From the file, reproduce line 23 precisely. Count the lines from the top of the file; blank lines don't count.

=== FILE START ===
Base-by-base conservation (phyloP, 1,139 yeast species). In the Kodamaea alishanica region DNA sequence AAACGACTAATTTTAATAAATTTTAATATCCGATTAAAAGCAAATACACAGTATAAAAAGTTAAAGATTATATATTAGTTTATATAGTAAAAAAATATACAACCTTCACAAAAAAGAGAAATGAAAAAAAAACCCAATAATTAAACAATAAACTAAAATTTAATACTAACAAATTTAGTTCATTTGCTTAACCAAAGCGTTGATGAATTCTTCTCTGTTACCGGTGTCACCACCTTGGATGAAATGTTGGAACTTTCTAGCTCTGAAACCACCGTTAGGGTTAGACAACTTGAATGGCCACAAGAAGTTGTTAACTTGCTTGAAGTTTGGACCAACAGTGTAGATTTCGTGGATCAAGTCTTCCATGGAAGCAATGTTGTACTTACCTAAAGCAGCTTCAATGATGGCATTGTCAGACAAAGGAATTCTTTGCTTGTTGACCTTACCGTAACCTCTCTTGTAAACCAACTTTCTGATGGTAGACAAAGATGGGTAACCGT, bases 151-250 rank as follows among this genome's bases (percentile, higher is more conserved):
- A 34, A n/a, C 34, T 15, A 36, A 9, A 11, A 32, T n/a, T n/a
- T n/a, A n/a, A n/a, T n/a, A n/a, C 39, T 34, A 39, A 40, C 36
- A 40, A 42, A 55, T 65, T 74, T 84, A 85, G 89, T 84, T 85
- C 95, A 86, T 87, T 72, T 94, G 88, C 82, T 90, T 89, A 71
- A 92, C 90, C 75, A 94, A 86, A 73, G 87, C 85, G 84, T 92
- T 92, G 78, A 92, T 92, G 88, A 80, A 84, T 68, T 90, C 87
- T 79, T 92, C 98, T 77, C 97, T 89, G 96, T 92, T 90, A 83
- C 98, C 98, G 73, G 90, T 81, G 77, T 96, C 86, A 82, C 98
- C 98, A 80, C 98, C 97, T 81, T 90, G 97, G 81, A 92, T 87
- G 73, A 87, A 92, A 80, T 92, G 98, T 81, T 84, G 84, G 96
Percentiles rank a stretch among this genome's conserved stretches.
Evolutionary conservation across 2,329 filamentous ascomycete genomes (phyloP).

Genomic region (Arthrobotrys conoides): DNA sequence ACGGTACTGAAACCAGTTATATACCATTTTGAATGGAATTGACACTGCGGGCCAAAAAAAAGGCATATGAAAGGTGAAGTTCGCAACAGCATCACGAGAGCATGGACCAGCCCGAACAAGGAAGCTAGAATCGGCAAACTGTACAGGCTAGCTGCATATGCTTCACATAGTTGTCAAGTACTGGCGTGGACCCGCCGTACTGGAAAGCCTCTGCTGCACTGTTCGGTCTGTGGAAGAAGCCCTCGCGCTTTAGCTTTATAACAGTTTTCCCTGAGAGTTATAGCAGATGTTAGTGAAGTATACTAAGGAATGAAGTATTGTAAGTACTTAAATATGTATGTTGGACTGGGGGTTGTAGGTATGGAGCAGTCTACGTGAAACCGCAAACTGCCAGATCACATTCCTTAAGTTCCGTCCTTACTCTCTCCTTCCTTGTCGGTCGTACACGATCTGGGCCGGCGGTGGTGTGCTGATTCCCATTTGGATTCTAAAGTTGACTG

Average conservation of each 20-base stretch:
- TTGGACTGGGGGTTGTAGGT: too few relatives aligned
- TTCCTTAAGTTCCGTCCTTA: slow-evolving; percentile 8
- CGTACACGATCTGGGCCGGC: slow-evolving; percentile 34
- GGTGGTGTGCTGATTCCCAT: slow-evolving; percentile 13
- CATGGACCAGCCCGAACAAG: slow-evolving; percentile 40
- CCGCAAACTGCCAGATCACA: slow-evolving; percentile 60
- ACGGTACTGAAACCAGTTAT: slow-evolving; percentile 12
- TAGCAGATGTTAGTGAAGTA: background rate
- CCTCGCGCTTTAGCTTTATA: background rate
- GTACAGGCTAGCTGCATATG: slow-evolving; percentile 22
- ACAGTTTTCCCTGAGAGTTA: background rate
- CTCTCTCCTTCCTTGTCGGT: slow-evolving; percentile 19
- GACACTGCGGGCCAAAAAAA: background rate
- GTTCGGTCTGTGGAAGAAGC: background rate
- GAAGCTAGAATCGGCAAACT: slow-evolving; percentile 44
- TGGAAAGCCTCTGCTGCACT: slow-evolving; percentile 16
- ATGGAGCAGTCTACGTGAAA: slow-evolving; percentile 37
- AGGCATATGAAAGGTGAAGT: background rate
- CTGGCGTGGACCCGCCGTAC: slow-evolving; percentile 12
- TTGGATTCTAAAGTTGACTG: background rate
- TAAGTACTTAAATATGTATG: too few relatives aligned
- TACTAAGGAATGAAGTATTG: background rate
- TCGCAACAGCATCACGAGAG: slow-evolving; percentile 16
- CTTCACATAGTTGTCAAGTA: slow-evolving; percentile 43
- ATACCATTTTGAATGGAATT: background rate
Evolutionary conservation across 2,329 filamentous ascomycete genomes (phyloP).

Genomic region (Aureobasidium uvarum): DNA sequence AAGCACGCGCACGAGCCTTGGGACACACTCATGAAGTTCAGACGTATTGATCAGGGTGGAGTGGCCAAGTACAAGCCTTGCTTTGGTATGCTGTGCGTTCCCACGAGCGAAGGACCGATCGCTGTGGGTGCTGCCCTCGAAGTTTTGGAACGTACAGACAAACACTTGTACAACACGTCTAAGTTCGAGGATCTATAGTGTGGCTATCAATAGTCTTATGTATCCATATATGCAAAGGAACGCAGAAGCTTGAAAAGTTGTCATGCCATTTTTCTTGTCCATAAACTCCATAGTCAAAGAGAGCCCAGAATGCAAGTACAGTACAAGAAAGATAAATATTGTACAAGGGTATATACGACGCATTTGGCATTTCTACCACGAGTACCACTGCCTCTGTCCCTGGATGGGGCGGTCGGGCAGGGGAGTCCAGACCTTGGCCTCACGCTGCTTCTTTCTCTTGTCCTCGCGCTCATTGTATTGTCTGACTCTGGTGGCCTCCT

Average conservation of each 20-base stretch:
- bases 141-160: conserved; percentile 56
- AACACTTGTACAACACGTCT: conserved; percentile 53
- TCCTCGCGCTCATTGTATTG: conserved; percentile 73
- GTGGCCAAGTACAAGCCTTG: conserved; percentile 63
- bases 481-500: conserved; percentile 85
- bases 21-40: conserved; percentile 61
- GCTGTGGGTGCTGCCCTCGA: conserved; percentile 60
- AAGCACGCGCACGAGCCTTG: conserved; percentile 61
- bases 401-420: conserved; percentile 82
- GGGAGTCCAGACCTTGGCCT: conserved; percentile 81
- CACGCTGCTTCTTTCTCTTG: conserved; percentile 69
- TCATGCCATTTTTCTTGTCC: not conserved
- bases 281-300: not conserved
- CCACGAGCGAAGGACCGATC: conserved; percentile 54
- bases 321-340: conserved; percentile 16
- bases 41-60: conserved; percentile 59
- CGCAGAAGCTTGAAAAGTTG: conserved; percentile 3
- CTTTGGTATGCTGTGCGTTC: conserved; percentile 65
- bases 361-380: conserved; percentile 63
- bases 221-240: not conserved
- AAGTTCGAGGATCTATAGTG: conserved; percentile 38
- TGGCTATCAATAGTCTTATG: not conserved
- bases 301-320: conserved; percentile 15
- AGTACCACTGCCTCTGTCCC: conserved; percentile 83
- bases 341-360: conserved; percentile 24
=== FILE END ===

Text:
- TAGCAGATGTTAGTGAAGTA: background rate